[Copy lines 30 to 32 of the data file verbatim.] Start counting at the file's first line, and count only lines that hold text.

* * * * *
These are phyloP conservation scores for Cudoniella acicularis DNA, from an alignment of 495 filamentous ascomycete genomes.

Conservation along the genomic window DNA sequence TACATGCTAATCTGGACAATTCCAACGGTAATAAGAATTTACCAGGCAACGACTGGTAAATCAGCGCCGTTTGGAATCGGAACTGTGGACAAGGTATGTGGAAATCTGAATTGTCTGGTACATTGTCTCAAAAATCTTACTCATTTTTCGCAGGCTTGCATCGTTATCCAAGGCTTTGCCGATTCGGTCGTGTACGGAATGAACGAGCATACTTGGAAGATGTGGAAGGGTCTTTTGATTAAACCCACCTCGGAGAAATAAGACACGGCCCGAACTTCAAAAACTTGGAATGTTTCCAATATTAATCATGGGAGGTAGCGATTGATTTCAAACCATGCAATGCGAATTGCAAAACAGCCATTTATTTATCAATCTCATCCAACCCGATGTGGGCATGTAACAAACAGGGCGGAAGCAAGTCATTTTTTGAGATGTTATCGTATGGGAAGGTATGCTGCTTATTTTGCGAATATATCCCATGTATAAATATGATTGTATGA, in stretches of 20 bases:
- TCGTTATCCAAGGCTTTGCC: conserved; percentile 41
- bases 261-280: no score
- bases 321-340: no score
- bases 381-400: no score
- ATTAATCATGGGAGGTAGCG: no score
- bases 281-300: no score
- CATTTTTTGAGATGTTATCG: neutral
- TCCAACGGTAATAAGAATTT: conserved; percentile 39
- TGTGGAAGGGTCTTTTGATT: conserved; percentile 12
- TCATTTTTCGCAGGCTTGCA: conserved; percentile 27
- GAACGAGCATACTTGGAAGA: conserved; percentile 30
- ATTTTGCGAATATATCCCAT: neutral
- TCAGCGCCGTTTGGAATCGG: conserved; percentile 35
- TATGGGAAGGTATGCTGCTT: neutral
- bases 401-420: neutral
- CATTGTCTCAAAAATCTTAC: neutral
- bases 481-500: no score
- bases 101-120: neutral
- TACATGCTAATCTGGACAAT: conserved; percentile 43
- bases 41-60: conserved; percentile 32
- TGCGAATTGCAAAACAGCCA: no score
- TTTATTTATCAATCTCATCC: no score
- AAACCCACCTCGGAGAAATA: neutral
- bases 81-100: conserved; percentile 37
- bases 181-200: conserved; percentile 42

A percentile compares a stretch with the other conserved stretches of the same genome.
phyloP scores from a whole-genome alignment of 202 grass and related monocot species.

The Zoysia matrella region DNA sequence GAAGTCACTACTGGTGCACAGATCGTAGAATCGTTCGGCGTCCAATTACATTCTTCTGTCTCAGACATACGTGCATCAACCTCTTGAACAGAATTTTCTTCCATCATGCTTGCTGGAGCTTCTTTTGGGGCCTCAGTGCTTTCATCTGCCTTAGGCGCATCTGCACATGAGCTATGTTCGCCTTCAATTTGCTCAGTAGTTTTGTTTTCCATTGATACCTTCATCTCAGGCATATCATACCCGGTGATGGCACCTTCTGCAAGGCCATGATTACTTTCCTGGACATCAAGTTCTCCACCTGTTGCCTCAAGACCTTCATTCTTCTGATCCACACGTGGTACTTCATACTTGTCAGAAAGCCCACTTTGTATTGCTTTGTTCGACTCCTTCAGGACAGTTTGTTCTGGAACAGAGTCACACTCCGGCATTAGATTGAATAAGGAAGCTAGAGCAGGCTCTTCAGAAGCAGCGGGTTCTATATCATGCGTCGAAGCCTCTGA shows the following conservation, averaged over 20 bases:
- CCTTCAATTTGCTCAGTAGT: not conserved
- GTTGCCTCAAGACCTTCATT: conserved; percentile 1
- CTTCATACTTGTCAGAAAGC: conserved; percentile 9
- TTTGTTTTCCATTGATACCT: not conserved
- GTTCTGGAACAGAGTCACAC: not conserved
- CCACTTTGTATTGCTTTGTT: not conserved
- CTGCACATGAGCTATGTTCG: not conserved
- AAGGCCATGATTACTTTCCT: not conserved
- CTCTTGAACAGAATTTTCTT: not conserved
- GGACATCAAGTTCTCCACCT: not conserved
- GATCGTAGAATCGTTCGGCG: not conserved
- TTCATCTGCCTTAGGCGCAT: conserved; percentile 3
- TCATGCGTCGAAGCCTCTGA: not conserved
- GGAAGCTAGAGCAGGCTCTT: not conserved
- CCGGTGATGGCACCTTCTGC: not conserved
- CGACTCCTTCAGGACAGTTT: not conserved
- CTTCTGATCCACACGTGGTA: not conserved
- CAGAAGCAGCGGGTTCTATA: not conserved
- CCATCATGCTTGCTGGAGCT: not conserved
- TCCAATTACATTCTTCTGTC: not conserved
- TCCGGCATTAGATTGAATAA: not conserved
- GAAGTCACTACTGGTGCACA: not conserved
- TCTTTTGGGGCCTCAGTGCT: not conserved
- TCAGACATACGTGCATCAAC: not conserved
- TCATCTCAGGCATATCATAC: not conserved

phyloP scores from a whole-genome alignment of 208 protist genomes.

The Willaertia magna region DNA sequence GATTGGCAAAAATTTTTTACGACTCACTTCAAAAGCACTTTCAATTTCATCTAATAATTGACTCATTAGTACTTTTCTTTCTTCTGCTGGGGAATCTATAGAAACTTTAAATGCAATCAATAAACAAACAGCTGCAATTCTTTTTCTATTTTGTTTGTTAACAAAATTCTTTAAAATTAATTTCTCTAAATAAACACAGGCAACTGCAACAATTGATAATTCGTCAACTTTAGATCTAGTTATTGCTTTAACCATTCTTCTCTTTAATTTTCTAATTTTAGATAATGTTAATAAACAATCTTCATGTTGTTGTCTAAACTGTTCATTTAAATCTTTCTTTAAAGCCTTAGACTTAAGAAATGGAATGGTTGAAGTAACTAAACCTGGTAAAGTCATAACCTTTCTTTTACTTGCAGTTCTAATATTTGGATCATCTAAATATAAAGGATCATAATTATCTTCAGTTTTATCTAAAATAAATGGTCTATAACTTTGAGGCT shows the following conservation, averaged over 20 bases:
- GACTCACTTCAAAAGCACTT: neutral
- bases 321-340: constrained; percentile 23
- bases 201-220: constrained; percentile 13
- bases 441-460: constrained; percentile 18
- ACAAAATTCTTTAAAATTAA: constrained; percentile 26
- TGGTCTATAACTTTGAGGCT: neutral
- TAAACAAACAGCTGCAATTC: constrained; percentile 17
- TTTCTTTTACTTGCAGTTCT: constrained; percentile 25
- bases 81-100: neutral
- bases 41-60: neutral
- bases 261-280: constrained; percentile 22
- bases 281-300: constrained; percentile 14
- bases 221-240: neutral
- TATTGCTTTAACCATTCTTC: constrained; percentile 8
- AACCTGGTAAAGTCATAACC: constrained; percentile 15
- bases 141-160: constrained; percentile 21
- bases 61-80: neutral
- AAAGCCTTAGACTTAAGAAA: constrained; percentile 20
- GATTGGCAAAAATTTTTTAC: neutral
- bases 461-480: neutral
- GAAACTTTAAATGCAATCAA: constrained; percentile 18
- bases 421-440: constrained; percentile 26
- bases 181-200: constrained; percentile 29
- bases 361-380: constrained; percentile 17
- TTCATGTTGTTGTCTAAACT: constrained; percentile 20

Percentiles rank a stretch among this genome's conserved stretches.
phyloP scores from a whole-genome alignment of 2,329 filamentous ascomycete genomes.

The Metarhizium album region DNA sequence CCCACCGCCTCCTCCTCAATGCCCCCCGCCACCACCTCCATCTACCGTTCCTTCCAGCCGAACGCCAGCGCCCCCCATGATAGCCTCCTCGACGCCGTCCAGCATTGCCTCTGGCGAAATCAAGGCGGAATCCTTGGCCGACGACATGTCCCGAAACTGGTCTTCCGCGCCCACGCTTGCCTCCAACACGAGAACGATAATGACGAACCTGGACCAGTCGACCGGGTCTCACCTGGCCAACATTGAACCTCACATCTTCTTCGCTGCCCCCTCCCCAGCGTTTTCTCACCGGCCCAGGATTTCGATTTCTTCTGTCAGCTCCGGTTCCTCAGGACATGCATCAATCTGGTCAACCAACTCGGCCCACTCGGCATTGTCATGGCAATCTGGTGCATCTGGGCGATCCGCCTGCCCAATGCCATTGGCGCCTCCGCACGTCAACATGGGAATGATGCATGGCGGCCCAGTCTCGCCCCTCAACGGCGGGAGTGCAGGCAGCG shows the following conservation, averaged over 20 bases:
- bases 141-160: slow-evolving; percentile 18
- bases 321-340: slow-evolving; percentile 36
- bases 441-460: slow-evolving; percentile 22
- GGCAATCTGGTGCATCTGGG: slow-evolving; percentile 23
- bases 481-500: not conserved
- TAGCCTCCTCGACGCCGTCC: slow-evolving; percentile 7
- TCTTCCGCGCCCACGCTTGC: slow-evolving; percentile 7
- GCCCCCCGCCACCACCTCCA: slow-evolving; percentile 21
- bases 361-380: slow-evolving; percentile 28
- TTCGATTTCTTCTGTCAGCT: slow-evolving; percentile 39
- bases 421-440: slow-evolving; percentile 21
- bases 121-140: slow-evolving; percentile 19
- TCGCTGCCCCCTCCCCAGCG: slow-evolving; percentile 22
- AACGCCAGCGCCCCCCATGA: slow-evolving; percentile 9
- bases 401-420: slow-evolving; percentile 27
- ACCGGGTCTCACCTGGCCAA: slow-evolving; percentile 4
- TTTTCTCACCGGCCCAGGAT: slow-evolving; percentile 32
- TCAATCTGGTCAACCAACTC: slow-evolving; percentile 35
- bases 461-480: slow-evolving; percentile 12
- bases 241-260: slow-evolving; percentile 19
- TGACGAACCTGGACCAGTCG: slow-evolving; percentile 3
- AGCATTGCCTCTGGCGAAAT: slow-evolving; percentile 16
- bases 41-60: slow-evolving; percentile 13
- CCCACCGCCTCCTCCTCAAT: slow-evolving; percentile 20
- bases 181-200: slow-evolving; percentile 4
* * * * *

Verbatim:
The Zoysia matrella region DNA sequence GAAGTCACTACTGGTGCACAGATCGTAGAATCGTTCGGCGTCCAATTACATTCTTCTGTCTCAGACATACGTGCATCAACCTCTTGAACAGAATTTTCTTCCATCATGCTTGCTGGAGCTTCTTTTGGGGCCTCAGTGCTTTCATCTGCCTTAGGCGCATCTGCACATGAGCTATGTTCGCCTTCAATTTGCTCAGTAGTTTTGTTTTCCATTGATACCTTCATCTCAGGCATATCATACCCGGTGATGGCACCTTCTGCAAGGCCATGATTACTTTCCTGGACATCAAGTTCTCCACCTGTTGCCTCAAGACCTTCATTCTTCTGATCCACACGTGGTACTTCATACTTGTCAGAAAGCCCACTTTGTATTGCTTTGTTCGACTCCTTCAGGACAGTTTGTTCTGGAACAGAGTCACACTCCGGCATTAGATTGAATAAGGAAGCTAGAGCAGGCTCTTCAGAAGCAGCGGGTTCTATATCATGCGTCGAAGCCTCTGA shows the following conservation, averaged over 20 bases:
- CCTTCAATTTGCTCAGTAGT: not conserved
- GTTGCCTCAAGACCTTCATT: conserved; percentile 1